By B. Chen
The Department of Marine and Wildlife Resources (DMWR) has taken action to manage the removal of sea cucumbers. Last week, Governor Lolo Moliga issued a “moratorium on taking and removing sea cucumbers” in American Samoa and its Exclusive Economic Zone for a period of six months.
The moratorium allows DMWR to conduct a study on the sea cucumber population and density, and after such time DMWR will provide a report to the Governor of its findings and propose regulations regarding the harvesting of sea cucumbers, said DMWR Director Dr. Ruth Matagi-Tofiga in an email to the Samoa News on Friday.
The moratorium applies to individuals, boats, vessels, corporations, organizations, and any other public or private entity.
“Our enforcement officers are now out enforcing the moratorium, and we are working with the Office of Samoan Affairs – through the Pulenu’u (mayors) – to assist us,” Matagi-Tofiga explained.
She is urging members of the public to report sea cucumber fishing to the DMWR office at 633-4456.
Anyone who is caught taking and removing sea cucumbers will be penalized according to the American Samoa Fishing Regulations as noted in the American Samoa Code Annotated. Fines and penalties will be imposed.
Matagi-Tofiga said employees of the DMWR education division will be conducting outreach education programs in schools, villages, and youth organizations on the importance of sea cucumbers in reef recycling.
“Sea cucumbers are recyclers of nutrients, contributing to our rich marine environment,” the DMWR director said.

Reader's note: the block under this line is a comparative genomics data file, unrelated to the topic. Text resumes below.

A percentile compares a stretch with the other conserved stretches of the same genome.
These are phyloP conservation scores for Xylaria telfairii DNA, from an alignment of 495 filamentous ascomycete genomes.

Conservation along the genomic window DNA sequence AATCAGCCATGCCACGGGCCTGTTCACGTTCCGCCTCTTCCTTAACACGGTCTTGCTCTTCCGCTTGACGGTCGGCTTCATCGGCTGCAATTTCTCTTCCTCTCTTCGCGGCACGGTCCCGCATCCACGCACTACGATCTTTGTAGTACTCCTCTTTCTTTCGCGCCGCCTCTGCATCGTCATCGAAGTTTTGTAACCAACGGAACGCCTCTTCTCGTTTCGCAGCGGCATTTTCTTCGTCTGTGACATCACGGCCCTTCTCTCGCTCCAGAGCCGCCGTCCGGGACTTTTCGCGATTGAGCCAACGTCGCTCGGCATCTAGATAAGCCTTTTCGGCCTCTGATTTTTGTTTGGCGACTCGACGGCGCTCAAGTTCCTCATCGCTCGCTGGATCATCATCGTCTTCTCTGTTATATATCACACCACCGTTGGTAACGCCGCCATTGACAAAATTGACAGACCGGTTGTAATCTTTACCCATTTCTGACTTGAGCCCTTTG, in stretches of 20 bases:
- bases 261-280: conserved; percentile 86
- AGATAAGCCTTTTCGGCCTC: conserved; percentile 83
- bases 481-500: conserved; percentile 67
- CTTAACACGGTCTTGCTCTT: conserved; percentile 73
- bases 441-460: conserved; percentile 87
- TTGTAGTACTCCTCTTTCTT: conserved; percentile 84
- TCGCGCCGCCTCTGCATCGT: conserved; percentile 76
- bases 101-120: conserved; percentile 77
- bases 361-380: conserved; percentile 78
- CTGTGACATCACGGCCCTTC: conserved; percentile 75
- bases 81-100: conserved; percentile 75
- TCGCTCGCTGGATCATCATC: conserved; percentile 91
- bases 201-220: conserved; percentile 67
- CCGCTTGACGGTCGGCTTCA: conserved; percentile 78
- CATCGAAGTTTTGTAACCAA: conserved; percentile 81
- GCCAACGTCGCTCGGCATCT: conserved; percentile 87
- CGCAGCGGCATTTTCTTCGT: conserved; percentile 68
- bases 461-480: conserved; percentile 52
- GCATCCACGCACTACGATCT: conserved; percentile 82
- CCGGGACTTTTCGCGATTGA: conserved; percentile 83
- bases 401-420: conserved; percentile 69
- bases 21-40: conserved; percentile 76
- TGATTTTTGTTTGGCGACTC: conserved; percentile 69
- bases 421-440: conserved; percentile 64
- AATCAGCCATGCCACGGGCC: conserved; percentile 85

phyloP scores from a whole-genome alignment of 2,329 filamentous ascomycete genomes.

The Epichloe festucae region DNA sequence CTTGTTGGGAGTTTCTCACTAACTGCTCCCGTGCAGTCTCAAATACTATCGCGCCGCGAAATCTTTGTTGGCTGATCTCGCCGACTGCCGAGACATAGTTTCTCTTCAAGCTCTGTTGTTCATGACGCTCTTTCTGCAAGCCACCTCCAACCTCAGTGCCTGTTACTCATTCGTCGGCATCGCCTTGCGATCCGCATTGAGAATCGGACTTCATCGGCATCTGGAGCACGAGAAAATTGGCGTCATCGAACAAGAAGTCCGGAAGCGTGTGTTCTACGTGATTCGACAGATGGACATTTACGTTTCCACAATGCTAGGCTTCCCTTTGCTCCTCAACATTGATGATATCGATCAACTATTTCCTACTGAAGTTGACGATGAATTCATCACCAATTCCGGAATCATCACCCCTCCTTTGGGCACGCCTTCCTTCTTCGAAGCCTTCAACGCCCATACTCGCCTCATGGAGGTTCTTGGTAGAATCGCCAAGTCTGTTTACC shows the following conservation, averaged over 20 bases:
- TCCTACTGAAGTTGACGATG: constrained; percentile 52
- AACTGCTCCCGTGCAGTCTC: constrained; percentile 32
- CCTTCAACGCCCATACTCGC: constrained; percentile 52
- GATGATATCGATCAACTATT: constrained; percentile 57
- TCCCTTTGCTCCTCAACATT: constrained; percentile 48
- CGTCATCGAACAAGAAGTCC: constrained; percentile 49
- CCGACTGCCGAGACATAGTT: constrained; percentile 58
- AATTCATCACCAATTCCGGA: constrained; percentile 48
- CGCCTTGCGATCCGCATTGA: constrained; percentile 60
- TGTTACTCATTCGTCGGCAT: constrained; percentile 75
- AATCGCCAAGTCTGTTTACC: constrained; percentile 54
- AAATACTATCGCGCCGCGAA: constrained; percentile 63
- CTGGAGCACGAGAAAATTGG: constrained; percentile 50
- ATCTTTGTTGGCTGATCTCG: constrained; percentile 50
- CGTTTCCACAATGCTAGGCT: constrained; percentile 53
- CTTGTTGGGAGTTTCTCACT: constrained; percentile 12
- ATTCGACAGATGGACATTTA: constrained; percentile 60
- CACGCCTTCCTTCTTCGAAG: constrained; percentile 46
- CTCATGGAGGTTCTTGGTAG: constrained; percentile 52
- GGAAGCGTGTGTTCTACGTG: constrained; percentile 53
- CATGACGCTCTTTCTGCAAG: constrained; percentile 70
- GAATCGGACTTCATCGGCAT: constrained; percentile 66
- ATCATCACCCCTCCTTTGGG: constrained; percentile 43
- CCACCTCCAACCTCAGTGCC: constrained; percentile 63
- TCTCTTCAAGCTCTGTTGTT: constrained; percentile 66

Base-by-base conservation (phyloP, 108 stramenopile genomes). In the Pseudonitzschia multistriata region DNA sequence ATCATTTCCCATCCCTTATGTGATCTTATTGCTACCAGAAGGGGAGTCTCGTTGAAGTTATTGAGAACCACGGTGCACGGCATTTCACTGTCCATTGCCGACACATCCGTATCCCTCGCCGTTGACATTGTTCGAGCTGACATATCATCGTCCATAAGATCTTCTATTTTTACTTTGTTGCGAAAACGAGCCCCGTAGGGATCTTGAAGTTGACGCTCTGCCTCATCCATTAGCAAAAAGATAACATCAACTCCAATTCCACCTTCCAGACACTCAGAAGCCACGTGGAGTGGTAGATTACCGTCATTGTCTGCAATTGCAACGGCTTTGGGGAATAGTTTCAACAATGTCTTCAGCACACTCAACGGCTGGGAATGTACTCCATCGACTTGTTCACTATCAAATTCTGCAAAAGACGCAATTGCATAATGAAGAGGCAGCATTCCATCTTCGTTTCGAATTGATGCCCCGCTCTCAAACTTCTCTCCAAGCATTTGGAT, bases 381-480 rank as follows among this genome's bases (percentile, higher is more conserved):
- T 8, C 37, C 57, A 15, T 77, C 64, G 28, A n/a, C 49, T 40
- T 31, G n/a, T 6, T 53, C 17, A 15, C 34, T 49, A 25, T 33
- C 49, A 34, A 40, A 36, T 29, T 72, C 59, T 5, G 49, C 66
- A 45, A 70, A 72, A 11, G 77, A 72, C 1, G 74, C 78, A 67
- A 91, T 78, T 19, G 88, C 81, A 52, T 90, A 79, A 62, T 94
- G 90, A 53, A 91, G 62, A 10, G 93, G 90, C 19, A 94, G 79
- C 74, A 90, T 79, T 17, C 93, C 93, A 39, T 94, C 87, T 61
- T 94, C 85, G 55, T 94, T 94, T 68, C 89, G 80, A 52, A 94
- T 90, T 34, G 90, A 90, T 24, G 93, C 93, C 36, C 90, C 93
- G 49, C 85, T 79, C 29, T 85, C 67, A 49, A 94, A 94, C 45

“Our Community Fisheries Management Program, through their village outreach, will also stress to our villages the importance of sea cucumbers to our marine environment.”
DMWR’s Chief Wildlife Biologist Dr. Domingo Ochavillo and fisheries biologist Alice Lawrence, with the assistance of DMWR technicians, have in place a survey to collect data on sea cucumber population.
“I remember growing up both in Tutuila and when we use to visit our family in Faleasao, Manu’a, we would harvest loli (lollyfish), mamao (redfish) and fugafuga (leopardfish) enough to fill a small mayonnaise bottle,” Matagi-Tofiga reminisced. “The rest was left to grow and multiply. Now, harvesting of sea cucumbers has increased due to Asian businessmen wishing to export them for high-value markets in Asia.”
In addition to American Samoa, other Pacific island countries like independent Samoa, Tonga, Vanuatu, Fiji, the Solomon Islands, and Papua New Guinea have also imposed bans on the collection and export of sea cucumbers in an effort to rehabilitate their stocks, following excessive overfishing.
“Therefore, I appeal to the public: please report any sightings of individuals fishing for sea cucumbers to DMWR or your pulenu’u. Let’s work together to control our sea cucumber exploitation,” Matagi-Tofiga concluded.
The Governor’s moratorium dated December 4, 2013 came after a noticeable increase in sea cucumber fishing activities in the territory over the past few months, particularly on the reefs at Fagaalu and Utulei.
A few months ago, local fishermen were reported to have been getting $3 per sea cucumber for the larger more valuable redfish cucumbers; but last week, fishermen were only getting $10 for a bucket-full of the less valuable black sea cucumbers – a worrying sign, as many sea cucumber populations have already been wiped out in the region.